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BACKGROUND: This study was conducted to determine the incidence of and risk factors associated with the development of radiographic mastoid and middle ear effusions (ME/MEE) in ICU patients.
METHODS: Head computed tomography or magnetic resonance images of 300 subjects admitted to the University of Pittsburgh Medical Center neurologic ICU from April 2013 through April 2014 were retrospectively reviewed. Images were reviewed for absent, partial, or complete opacification of the mastoid air cells and middle ear space. Exclusion criteria were temporal bone or facial fractures, transmastoid surgery, prior sinus or skull base surgery, history of sinonasal malignancy, ICU admission < 3 days or inadequate imaging.
RESULTS: At the time of admission, 3.7% of subjects had radiographic evidence of ME/MEE; 10.3% (n = 31) of subjects subsequently developed new or worsening ME/MEE during their ICU stay. ME/MEE was a late finding and was found to be most prevalent in subjects with a prolonged stay (P < .001). Variables associated with ME/MEE included younger age, the use of antibiotics, and development of radiographic sinus opacification. The proportion of subjects with ME/MEE was significantly higher in the presence of an endotracheal tube (22.7% vs 0.6%, P < .001) or a nasogastric tube (21.4% vs 0.6%, P < .001).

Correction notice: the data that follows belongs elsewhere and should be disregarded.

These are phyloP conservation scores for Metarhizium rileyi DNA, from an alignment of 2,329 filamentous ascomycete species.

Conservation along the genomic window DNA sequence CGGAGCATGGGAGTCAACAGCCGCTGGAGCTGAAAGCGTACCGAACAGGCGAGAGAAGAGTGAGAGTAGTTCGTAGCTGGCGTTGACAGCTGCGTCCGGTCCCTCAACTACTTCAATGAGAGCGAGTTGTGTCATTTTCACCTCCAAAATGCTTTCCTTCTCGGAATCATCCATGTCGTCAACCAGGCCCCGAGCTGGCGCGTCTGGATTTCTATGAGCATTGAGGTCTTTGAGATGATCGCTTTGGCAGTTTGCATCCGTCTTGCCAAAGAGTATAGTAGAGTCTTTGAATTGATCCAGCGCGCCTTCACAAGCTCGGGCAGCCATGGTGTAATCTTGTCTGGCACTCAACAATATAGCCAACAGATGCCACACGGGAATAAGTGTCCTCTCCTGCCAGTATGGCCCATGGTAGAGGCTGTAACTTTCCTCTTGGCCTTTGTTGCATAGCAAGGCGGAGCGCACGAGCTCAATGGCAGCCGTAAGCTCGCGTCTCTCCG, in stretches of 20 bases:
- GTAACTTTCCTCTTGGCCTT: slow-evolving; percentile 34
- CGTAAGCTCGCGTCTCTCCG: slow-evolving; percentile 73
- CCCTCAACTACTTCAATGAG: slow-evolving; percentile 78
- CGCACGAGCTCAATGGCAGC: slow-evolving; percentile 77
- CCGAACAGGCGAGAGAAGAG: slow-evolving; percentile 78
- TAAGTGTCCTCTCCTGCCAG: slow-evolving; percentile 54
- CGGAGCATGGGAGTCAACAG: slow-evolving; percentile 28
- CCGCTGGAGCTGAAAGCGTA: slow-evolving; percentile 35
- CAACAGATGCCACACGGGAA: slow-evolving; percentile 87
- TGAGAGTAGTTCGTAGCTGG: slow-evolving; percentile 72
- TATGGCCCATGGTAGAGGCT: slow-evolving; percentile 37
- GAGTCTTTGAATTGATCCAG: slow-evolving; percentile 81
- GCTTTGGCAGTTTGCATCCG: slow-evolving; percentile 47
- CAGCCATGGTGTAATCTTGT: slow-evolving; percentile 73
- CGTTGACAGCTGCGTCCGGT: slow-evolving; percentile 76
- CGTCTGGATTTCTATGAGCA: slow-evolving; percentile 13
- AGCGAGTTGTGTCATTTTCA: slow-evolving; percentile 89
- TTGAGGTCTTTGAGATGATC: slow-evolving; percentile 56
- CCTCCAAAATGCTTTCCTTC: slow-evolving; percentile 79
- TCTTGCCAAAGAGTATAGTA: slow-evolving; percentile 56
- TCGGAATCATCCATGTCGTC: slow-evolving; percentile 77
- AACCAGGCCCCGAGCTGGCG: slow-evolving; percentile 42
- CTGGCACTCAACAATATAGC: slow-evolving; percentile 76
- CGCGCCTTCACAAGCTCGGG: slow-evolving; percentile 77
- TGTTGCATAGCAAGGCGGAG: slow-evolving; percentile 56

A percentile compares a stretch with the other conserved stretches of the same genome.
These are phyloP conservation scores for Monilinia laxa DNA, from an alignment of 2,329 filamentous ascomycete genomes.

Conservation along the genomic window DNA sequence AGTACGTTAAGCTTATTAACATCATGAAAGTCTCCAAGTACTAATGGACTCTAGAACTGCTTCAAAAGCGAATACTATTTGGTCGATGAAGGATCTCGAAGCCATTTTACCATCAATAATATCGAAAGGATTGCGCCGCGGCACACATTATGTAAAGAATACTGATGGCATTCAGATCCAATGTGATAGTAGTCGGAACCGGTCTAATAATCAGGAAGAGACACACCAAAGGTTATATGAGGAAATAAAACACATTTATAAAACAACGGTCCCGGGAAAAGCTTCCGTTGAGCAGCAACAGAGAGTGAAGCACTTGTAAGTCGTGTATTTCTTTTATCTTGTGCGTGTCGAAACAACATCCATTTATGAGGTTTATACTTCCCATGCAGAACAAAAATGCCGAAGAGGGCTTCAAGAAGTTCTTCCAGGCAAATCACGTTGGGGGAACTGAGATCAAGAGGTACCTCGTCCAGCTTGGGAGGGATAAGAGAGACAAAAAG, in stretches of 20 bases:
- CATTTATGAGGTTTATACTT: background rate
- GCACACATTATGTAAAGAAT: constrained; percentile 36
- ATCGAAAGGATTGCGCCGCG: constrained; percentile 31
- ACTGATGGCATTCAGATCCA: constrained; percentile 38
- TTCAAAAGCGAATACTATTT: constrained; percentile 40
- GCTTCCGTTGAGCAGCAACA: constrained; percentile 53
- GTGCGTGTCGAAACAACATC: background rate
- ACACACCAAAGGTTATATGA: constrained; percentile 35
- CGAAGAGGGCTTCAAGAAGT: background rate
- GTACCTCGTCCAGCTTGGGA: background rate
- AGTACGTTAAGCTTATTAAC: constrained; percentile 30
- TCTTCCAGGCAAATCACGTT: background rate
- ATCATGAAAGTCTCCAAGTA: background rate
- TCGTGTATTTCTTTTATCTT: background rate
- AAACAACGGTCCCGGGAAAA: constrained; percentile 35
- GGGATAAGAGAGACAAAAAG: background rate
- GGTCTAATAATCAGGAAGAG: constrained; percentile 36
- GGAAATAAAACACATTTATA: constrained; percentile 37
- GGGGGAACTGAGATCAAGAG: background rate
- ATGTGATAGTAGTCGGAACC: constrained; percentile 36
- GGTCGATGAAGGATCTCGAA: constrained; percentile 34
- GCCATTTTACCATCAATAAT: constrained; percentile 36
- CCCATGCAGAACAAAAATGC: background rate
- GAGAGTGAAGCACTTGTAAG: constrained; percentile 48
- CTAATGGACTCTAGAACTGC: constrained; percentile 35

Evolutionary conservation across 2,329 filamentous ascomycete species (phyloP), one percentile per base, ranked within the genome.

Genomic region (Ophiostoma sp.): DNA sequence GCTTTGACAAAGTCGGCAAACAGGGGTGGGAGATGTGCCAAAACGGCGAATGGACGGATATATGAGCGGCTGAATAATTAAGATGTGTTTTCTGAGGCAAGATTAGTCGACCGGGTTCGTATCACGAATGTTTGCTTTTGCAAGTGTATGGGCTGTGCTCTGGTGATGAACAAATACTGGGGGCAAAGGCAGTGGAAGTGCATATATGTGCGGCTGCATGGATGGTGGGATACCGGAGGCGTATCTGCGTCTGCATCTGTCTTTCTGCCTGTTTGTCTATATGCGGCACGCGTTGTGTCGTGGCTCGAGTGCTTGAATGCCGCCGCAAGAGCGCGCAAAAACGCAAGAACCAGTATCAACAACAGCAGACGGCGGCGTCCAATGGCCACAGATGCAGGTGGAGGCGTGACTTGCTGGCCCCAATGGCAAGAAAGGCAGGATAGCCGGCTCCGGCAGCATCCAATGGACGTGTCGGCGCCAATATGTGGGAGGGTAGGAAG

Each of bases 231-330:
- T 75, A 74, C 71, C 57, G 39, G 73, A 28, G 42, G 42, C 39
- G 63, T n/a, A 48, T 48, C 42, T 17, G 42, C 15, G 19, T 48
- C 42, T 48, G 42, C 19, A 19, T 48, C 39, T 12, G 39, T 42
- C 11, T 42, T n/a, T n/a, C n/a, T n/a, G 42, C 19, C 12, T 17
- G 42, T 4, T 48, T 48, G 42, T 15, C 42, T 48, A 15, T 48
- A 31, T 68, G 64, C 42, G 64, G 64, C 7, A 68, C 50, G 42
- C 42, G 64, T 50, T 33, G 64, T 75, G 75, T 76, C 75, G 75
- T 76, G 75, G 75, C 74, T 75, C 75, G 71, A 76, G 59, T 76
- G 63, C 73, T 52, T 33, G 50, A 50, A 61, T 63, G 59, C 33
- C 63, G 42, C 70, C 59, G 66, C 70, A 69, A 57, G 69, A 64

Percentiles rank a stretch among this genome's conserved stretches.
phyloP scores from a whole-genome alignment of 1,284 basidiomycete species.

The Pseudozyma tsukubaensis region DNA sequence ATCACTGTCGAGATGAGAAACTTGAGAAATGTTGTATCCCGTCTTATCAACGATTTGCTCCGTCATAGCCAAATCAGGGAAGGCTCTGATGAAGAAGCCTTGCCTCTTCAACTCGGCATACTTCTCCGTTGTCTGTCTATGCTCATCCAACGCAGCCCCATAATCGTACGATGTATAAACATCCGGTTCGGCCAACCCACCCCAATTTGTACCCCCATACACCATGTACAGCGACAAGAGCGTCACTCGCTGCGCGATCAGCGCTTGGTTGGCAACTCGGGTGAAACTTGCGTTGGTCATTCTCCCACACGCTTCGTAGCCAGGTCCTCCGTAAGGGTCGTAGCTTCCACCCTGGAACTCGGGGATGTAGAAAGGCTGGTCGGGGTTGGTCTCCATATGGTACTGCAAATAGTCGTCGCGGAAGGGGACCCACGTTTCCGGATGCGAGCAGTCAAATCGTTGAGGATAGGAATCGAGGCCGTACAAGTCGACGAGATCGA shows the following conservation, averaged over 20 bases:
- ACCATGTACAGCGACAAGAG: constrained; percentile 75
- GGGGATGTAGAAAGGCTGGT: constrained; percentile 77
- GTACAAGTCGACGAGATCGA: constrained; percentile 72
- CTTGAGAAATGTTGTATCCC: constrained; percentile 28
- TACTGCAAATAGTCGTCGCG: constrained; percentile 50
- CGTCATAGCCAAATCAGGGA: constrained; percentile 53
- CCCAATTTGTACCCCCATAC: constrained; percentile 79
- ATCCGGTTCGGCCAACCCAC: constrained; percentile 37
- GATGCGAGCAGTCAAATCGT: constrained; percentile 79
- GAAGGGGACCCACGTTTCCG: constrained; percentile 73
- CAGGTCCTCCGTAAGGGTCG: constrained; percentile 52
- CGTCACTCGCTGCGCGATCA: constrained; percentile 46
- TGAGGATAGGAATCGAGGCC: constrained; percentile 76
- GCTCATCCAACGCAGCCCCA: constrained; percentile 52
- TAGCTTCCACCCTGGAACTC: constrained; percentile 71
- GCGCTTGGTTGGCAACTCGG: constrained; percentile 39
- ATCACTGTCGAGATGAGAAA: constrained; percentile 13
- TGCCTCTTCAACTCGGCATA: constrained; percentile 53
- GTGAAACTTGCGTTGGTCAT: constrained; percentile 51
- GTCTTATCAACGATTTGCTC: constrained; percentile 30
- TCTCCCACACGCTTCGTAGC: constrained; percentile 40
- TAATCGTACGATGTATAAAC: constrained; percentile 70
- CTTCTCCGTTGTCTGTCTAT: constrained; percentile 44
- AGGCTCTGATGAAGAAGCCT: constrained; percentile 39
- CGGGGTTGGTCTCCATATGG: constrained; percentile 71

CONCLUSIONS: Radiographic ME/MEE was identified in 10.3% of ICU subjects and should be considered especially in patients with prolonged stay, presence of an endotracheal tube or nasogastric tube, and concomitant sinusitis. ME/MEE is a potential source of fever and sensory impairment that may contribute to delirium and perceived depressed consciousness in ICU patients.
- nosocomial infections
- mastoid effusion
- middle ear space effusion
- intensive care unit
- endotracheal intubation
- nasogastric intubation
- Lund-Mackay score
- Correspondence: Phillip Huyett, MD, University of Pittsburgh Medical Center, Department of Otolaryngology-Head & Neck Surgery, 200 Lothrop St, Suite 500, Pittsburgh, PA 15213. E-mail:
Dr Huyett presented a version of this paper at the Triological Society at the Combined Otolaryngology Sections Meeting held May 21, 2016, in Chicago, Illinois.
The authors have disclosed no conflicts of interest.
The statistical analysis performed in this project was supported by the National Institutes of Health through Grant Number UL1TR000005.
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